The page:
One of the most contested things during divorce proceedings is the family home. The major decision the divorcing spouses need to make is whether to keep the home or sell it. In some proceedings, decisions made about the family home can threaten to eclipse other issues. Conflicts often arise in making the important decision of what should be done. For example one spouse might view the home as a refuge from their problems, while the other views it as a means of offsetting costs of the divorce and child support.
Deciding how to proceed with the family home as part of a divorce process should not be considered without the advice of a good Central Valley divorce lawyer.
Common Problems With Homeownership During Divorce
Home ownership during a divorce proceeding can present many problems. Some common problems that may arise if one party decides to live in the family home after divorce include:
- Who will continue paying the mortgage payments
- Who will pay the property taxes
- Who will pay the insurance
- Will the name on the deed change to just the spouse who will continue living in the home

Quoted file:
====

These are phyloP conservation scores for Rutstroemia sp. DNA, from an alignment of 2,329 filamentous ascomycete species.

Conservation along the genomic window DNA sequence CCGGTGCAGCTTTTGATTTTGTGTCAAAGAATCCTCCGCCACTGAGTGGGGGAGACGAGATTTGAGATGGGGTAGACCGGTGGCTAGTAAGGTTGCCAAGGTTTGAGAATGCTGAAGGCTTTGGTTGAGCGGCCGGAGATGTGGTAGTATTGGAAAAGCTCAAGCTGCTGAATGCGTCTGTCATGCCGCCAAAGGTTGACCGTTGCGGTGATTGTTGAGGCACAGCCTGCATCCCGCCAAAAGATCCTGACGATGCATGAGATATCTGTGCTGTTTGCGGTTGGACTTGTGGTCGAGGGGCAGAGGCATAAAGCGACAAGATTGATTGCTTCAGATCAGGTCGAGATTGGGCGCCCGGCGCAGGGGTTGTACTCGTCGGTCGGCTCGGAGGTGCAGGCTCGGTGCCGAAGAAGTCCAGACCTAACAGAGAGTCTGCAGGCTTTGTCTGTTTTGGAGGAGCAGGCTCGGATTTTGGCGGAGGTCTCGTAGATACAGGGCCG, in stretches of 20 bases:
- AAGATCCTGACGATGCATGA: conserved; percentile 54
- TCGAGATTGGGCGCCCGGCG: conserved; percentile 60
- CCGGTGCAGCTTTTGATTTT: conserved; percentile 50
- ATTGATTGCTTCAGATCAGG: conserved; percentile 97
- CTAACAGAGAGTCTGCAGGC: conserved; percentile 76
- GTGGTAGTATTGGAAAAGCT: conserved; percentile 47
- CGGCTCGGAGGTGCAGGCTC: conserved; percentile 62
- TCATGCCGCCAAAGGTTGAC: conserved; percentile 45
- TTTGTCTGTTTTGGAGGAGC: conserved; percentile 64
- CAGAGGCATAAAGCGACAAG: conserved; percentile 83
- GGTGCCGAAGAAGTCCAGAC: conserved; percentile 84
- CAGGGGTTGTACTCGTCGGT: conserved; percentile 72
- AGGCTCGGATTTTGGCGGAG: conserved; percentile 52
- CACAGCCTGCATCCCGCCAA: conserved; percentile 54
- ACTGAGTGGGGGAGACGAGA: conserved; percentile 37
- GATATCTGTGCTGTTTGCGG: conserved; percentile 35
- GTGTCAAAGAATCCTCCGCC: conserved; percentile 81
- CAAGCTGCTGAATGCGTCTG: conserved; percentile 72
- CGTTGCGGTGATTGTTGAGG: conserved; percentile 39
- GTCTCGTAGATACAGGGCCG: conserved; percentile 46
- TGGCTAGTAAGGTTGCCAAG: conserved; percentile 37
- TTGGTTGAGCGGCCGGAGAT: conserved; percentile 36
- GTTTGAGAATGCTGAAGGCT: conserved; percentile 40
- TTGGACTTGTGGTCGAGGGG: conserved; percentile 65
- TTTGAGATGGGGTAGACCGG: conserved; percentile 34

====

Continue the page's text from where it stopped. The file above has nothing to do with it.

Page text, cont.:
There may be other concerns for the spouse who will be moving out, such as where he or she will move to and whether it needs to be close enough if children are involved so they can stay in the same school.
Most of these big issues should be dealt with early in the divorce proceeding and may include temporary orders for spousal support. An experienced divorce attorney can help guide you to protect your rights and make the decision that is in your and your children’s best interests.
When an Agreement Is Not Possible
If you and your spouse cannot reach an agreement as to what to do with your family home during your divorce proceeding, the court may get involved. One way to resolve the issue may be for one spouse to ask the court to issue an order on the sale of the house before the divorce is finalized.
Family courts do not issue such orders on the sale of property easily. Two main reasons that could provide as justification for such an order include:
- Large attorney fees – If it becomes clear that a party will be unable to cover large attorney fees, the court may order the liquidation of assets, including the house, in order to cover those fees.
- Foreclosure – If there is a threat of foreclosure, it may act as a valid reason for the court to order foreclosure – especially if there is sufficient equity in the home.
Call an Experienced Central Valley Divorce Attorney
If you are going through a divorce or planning to file for divorce, it is important that you have a knowledgeable attorney fighting for your rights. For more information or to schedule a complimentary consultation with a Central Valley divorce attorney, please call Gurjit Srai (209) 323-5558 or (559) 449-1447, or complete our online form.